Being undocumented has always played a big role in who I am. But it’s also been my biggest challenge in pursuing higher education. At least that’s what I thought before.

I came to Chicago from Uruguay when I was almost a year old and grew up sharing a one-bedroom apartment with my family in Albany Park.

As my dad walked miles to work every day, he and my mom were sure to teach me to appreciate education because educational opportunity is so limited in Uruguay. Nonetheless, I had a challenging start to high school because I struggled with anemia, which left me feeling fatigued.

My grade point average suffered, but halfway through high school, I began to turn things around. I took challenging classes and even earned dual credit through City Colleges of Chicago’s Early College program.

When it came time to apply for college, I felt so insecure sharing my undocumented status on college applications. I was raised to not talk about it, but I knew I had to find a way to pay for school.

Then, my counselor said if I earned a 3.0 GPA by high school graduation, I could attend City Colleges for free through the Star Scholarship program. I can’t tell you how hard I worked to get my GPA high enough to take advantage of that amazing opportunity.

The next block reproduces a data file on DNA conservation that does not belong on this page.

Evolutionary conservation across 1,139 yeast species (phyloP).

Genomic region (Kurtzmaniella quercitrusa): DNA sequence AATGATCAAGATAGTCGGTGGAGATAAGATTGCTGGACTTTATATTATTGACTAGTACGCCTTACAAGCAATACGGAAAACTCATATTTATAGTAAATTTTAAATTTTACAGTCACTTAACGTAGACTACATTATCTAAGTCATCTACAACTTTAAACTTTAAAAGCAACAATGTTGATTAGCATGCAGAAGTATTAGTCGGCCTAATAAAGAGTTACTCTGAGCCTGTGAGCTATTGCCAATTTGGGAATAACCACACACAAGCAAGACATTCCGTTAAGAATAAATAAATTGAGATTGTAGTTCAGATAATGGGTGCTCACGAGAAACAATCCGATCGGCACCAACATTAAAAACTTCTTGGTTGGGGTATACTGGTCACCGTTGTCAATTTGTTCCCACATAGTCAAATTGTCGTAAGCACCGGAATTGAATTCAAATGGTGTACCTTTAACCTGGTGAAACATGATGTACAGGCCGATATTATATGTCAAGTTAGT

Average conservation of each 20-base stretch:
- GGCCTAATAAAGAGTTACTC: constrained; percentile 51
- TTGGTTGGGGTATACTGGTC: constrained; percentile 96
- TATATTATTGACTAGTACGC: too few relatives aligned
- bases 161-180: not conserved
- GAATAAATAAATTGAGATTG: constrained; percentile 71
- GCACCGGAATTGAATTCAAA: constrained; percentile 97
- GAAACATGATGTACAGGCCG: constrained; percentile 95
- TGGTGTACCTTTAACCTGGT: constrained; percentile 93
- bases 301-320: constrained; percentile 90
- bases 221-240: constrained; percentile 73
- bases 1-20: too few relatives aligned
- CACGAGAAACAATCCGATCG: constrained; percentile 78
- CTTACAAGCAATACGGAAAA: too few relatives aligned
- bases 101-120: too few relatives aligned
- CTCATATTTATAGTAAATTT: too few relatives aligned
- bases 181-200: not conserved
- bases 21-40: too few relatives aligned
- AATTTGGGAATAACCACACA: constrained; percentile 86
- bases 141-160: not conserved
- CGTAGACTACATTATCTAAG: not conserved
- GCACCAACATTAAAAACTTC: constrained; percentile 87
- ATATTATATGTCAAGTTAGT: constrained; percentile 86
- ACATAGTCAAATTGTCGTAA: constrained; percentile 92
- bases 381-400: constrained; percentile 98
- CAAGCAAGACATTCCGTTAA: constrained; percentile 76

My two years at Wright College were fantastic, and I earned an associate degree in marketing. Having such a solid introduction to college helped start me off on the right foot on a successful path forward toward a bachelor’s degree.

But college tuition can be so expensive. My parents were willing to go into a massive amount of debt to help me complete my bachelor’s degree since I couldn’t access financial aid, but I just could not let that happen.

So, the Wright College transfer director encouraged me to apply for scholarships. She helped me complete my application to Dominican University and find multiple scholarships that will fully fund my transfer journey, including one that truly changed my life—TheDream.US National Scholarship.

From help with paying for tuition to general advice, support is such an important part of college success for the over 17,000 undocumented students pursuing higher education in Illinois. That’s why I am so glad that House Bill 3438 passed. It connects students like me with support from a designated Dream Resource Liaison at their college.

I wouldn’t be here were it not for my parents and the support I received from Wright College. And this bill will help to make sure students throughout the state receive that same type of guidance while working toward a college degree.

To my fellow Dreamers, don’t be afraid to view your undocumented status as a positive. Colleges can be incredibly welcoming of undocumented students. With the right support, it is possible to work hard and create your own success story.

Florencia Laino, Wright College Alumna, Class of 2022

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